Immuron initiates new studies for IMM-124E

Company News

Immuron (ASX:IMC) has initiated several studies designed to develop evidence supporting the unique mechanism of action (MOA) of IMM-124E in non-alcoholic steatohepatitis (NASH).

The studies will be done in partnership with Sanyal Biotechnology and Duke University, under the leadership of Dr Arun Sanyal, Professor of Medicine, Physiology and Molecular Pathology at VCU School of Medicine and the founder of SanyalBio, and Dr Anna-Mae Diehl, Professor of Medicine & Director at the Duke Liver Center.

According to the company, the studies aim to further expound on the pre-clinical and clinical evidence previously gathered on IMM-124E for the treatment of NASH. These studies are expected to run throughout CY2017.

IMM-124E is an immunomodulatory therapeutic with broad application across diseases and conditions associated with excess peripheral chronic inflammation. The anti-inflammatory effect of IMM-124E in NASH is supported by the company’s pre-clinical and clinical studies to date, including the outstanding results of the CCl4 liver fibrosis model, demonstrating IMM-124E’s anti-fibrotic effect.

"In Phase 1 clinical studies, IMM- 124 was found to improve liver enzymes, insulin resistance (OGTT and HgbA1c), and dyslipidemia (LDL)," said the company.

Commented Dan Peres, Immuron’s head of medical: “We are excited to collaborate with Dr Sanyal and Dr Diehl whom are both at the pinnacle of NASH research. Both groups are to conduct sophisticated studies using 2 different NASH mice models mimicking the full spectrum of human NASH from simple steatosis to meaningful fibrosis and cirrhosis. Since IMM-124E is a multi-factorial therapeutic that harnesses the immune system within the gut-liver axis to tackle NASH, we believe that such models would demonstrate the full therapeutic effect of IMM- 124E on NASH.”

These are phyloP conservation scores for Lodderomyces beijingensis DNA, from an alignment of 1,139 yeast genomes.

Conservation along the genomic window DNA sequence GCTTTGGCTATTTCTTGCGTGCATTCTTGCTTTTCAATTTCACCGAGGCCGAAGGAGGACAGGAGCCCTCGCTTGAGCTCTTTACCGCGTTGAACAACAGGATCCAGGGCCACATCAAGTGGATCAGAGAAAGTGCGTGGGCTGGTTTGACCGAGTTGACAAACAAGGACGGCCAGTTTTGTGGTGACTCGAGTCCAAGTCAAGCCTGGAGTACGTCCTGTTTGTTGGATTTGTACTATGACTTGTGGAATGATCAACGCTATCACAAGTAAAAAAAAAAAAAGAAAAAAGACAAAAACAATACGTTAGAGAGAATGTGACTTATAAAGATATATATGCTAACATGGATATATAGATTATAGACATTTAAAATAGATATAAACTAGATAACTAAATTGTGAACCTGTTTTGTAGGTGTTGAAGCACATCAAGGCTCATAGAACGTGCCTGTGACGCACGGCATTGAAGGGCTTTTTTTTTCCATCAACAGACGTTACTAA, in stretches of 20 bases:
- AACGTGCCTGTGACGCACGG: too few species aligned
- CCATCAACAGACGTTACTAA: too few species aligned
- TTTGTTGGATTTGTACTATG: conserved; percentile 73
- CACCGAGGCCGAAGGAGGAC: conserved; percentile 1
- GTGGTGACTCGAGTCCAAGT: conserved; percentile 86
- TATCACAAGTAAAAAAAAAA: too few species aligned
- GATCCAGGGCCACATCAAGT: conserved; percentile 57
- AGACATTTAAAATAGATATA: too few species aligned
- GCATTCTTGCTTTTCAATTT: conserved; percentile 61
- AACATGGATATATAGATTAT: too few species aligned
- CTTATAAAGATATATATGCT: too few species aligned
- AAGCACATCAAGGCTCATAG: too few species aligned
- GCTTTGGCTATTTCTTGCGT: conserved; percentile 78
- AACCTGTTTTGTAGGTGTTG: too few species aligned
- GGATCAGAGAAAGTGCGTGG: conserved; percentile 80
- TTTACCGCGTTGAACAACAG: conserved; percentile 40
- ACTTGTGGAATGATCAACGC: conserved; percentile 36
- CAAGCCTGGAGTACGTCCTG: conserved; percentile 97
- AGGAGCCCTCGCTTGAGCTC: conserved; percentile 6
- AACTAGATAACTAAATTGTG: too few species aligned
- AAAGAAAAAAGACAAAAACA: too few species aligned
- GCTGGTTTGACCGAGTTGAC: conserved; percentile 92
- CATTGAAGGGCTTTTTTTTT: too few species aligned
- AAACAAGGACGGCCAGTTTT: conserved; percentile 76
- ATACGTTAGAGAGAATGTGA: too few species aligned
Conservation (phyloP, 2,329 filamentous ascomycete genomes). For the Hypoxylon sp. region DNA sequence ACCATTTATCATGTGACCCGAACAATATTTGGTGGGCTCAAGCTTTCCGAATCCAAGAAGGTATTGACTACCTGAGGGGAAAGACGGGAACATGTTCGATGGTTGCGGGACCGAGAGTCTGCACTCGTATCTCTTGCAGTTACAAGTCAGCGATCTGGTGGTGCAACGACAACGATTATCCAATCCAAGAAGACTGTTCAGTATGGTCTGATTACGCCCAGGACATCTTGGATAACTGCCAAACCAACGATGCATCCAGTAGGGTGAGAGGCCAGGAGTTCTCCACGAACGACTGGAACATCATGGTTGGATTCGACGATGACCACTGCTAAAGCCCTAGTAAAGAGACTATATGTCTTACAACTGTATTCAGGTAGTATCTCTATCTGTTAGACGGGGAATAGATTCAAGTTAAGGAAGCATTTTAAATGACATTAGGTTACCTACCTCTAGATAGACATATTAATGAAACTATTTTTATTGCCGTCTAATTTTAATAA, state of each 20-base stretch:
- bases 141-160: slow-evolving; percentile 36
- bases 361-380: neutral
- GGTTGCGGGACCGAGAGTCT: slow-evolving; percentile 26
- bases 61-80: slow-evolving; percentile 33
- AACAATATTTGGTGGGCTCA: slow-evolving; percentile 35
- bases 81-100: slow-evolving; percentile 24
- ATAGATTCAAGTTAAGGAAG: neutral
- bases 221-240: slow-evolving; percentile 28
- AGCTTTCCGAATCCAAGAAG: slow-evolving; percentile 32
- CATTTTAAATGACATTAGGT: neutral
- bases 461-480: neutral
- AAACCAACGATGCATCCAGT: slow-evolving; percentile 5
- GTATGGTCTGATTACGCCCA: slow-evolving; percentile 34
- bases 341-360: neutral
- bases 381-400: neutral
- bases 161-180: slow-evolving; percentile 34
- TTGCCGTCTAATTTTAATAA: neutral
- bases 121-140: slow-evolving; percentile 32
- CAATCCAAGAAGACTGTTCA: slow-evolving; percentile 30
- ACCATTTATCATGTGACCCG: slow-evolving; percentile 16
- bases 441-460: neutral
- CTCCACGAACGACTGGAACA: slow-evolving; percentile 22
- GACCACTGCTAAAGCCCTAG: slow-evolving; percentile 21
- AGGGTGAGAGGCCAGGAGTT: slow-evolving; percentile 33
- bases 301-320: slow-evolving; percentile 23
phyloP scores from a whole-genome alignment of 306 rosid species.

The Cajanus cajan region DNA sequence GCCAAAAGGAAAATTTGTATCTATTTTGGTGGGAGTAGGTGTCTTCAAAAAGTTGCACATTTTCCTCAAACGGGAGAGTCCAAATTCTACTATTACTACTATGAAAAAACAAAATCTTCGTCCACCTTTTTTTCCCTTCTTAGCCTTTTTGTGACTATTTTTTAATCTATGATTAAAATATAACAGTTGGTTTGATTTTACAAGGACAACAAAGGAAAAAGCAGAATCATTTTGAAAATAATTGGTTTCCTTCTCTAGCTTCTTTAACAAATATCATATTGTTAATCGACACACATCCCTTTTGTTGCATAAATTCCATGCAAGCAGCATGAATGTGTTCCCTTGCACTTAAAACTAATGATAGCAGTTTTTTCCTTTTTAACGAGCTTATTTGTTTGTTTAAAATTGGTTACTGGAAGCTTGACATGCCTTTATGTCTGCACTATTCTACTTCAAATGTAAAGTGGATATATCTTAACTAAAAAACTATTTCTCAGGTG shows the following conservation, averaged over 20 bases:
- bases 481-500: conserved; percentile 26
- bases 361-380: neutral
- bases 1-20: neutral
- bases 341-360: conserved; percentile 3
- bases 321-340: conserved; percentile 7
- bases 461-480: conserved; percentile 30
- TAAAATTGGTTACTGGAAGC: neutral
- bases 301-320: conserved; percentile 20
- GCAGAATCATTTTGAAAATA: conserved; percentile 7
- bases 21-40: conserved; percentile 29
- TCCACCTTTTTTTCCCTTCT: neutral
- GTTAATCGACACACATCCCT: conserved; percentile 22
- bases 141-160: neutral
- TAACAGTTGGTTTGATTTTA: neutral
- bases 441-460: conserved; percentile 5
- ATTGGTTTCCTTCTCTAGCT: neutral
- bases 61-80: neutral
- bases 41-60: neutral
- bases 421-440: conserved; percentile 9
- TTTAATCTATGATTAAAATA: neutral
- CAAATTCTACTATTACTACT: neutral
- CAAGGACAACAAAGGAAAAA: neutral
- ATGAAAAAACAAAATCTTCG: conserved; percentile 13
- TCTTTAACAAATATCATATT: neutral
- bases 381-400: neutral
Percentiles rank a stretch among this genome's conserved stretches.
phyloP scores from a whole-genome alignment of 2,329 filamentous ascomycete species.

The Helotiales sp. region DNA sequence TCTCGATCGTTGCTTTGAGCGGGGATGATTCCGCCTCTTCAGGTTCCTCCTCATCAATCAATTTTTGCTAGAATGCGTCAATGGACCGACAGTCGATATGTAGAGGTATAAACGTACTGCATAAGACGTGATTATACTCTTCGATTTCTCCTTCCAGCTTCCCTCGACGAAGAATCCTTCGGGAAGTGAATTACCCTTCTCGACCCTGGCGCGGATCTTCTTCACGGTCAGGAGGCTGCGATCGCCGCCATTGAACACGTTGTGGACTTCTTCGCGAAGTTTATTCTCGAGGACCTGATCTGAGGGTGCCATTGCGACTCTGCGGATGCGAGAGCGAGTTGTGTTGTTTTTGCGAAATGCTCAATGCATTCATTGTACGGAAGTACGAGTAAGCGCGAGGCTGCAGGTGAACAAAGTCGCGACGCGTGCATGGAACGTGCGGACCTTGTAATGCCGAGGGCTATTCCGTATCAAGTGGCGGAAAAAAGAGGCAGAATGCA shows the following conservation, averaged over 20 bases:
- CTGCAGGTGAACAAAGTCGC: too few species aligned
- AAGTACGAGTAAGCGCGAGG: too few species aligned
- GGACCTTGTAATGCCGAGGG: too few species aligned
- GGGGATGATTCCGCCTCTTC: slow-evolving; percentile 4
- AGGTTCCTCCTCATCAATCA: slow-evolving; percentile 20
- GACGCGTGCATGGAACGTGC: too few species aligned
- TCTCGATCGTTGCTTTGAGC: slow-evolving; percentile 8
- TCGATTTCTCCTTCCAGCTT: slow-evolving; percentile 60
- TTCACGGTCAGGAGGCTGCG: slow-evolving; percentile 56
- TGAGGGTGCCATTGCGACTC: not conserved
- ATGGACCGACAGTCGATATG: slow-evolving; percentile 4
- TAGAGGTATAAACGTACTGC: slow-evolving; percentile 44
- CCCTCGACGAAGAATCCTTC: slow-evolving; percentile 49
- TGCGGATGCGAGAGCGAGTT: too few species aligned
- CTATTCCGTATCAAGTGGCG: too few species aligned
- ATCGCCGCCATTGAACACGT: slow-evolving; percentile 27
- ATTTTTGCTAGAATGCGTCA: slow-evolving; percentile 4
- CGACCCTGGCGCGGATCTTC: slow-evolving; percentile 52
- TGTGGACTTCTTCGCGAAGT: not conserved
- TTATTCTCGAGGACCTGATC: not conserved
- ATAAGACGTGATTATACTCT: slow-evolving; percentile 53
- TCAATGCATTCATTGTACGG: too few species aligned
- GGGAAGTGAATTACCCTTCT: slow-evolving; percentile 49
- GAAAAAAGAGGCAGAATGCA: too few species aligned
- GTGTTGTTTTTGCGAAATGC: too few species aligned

Studies at Sanyal Biotechnology will use their proprietary Diet Induced Animal Model Of Non-alcoholic fatty liver Disease (DIAMOND). This model was shown to naturally develop Non-Alcoholic Fatty Liver Disease (NAFLD), NASH, Fibrosis, and liver cancer in response to a high fat high sugar diet.

“We look forward to continue working with Immuron to further elucidate how IMM-124E’s strong antiinflammatory properties affect the liver and NASH in particular," said Dr Arun Sanyal, founder of SanyalBio. "SanyalBio will test the effects of IMM- 124E on modulation of NAFLD activity and resolution of steatohepatitis on the DIAMOND mouse model. We anticipate the studies to be completed by mid-year 2017.”

Dr Diehl’s team at Duke University will utilise another mouse model also shown to develop progressive fatty liver disease similar to that of humans.

“My research team is excited to collaborate with Immuron to investigate how their novel treatment for NAFLD influence hepatic immune responses involved in fatty liver injury," said Dr Diehl.

"Our lab has long believed that the gut-liver axis plays an important role in the pathogenesis and progression of NAFLD. Indeed, a series of publications from my group between 2000-2003 provided the first evidence that intestinal microbiome was altered in obese mouse models of NAFLD and demonstrated that these intestinal abnormalities drove altered hepatic immune responses and increased inflammatory signaling in the liver. Since then, a large body of evidence that supports these key concepts has been generated by numerous other investigators the NAFLD field, confirming that the gut-liver axis is a robust therapeutic target in this disease. Our collaboration will provide exciting new information that will further advance knowledge in this area and offers the thrilling prospect of new treatments for patients with NASH.”